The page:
In 2002, young musicians fresh to the Chicago scene gathered at a Lake Street loft on the West Side of Chicago to create African-inspired music. The sessions were hosted by keyboardist Kevin Ford who had recently returned to Chicago from studying and performing in Colorado. Within a few weeks guitarist David Glines, who was then a recent graduate of Northwestern University joined the session.
Each week a new musician attended the sessions. Horns were brought in by trombonist Mark Thomson and saxophonist Airan Wright, including saxophonists Garrick Smith and Angelo Garcia. Drummer Marshall Greenhouse, who was then teaching at the Old Town School of Folk Music, posted an ad at the school for a bass player. The ad was answered by a late-era Fela Kuti bassist. With the bassist in place, a core group emerged.
Of the many different styles of African music explored, the group found the sound of afrobeat most compelling, both from a performance and lyrical perspective. Fela Kuti’s brilliant and witty commentary on social injustice struck a nerve during the Bush era of the U.S. In attempting to use afrobeat to create new forms and to address the uncertain political climate, the group tapped into their America roots. They brought together elements of rock, hiphop, jazz, and Chicago house influences within an afrobeat framework. After a few months, what started out as an exploratory project had solidified into the band performing at loft parties and concerts: Chicago Afrobeat Project.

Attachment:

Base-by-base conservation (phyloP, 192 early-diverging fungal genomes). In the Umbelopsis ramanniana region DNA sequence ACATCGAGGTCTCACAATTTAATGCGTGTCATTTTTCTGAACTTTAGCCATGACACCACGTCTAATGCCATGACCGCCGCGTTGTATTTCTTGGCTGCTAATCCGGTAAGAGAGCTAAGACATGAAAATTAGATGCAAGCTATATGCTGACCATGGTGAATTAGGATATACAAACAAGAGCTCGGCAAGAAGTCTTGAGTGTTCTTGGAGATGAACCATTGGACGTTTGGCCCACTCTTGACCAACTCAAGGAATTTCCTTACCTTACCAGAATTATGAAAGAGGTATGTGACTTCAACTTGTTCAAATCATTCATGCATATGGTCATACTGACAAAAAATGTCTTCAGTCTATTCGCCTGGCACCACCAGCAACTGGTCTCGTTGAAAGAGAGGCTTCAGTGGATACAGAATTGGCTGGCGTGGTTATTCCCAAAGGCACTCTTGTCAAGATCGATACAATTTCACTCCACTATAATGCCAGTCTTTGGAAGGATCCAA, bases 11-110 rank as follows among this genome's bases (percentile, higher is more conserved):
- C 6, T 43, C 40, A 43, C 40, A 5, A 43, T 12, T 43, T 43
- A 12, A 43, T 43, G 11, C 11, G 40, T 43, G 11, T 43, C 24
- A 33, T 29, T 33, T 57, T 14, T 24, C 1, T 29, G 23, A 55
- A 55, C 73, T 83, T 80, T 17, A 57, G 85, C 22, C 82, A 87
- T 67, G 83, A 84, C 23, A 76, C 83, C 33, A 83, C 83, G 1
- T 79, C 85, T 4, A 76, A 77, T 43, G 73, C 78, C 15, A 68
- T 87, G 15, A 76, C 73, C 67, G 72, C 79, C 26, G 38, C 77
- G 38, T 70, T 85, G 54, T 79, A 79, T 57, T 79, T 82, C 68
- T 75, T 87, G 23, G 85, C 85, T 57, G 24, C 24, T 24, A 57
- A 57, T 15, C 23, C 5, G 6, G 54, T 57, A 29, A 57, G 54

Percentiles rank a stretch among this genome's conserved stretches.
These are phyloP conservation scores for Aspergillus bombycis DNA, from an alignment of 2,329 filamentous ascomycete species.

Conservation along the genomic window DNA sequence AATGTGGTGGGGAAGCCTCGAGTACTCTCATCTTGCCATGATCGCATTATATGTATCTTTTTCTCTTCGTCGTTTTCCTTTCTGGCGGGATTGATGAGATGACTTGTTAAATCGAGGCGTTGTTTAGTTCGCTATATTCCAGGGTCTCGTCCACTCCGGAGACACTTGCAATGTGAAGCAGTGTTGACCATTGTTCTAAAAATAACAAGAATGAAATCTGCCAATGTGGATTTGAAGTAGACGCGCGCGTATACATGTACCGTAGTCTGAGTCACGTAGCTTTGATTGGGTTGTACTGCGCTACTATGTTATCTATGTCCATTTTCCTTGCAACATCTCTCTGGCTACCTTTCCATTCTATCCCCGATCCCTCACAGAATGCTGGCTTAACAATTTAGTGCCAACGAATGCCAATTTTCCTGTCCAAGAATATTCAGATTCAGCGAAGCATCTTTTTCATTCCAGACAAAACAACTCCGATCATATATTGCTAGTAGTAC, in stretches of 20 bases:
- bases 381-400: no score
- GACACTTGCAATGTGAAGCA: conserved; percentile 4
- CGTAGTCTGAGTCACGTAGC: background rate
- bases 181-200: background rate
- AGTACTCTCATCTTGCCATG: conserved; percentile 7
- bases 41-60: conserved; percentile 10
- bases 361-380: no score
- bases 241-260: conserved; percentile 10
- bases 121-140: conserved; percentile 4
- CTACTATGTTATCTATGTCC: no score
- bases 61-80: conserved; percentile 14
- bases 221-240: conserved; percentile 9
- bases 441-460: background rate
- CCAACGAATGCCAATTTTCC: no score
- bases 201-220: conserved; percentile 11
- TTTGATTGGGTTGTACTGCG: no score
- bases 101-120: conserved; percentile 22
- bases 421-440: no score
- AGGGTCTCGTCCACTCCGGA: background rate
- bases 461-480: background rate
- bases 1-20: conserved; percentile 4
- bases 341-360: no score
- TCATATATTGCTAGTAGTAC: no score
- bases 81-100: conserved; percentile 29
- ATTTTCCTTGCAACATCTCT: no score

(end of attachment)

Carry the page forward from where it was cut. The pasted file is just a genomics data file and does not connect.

In 2005, the band established a monthly live music series called “First Beat,” where the group performed a late-night set from 1-5 AM at The Note in Wicker Park. Dancers Tosha Alston (Ayodele) and Mashaune Hardy, both of whom were performing at the Muntu Dance Theatre, would often perform alongside the band. It was at this time that percussionist Danjuma Gaskin first joined the group.
CAbP used its First Beat series to feature many guest musicians, an approach the group would intensify later in its career. The band backed Jeff Parker (Tortoise), Fareed Haque (Mathgames, Garaj a Trois), Howard Levy, Bobby Broom, and others.
That same year CAbP began touring clubs and festivals and also debuted the independently released, Chicago Afrobeat Project produced by Kevin Ford + Chicago Afrobeat Project. The release is primarily an instrumental album except for one track “Zambi” which features Poetree Chicago founder and late MC Brother Mike (Mike Hawkins), who at the time was living at the same loft where the band rehearsed.
The group toured between its monthly First Beat series and held homecoming shows at the infamous HotHouse (now Buddy Guy’s), an arts and music organization known for bringing top “conscious” talent to Chicago from around the world. It was at this time saxophonists Garrick Smith and Angelo established themselves as core members of the band.
In 2006 larger music festivals such as High Sierra Music Festival and Wakarusa began opening their doors to CAbP. In 2007 the group’s second album (A) Move to Slient Unrest was released independently featuring guitarist Bobby Broom and vocalist Ugochi. National touring efforts ramped up. Notable performances from 2008-2010 include shows at Bele Chere Festival in Asheville, NC, Bear Creek Festival in FL, and Utah Arts Festival in Salt Lake City.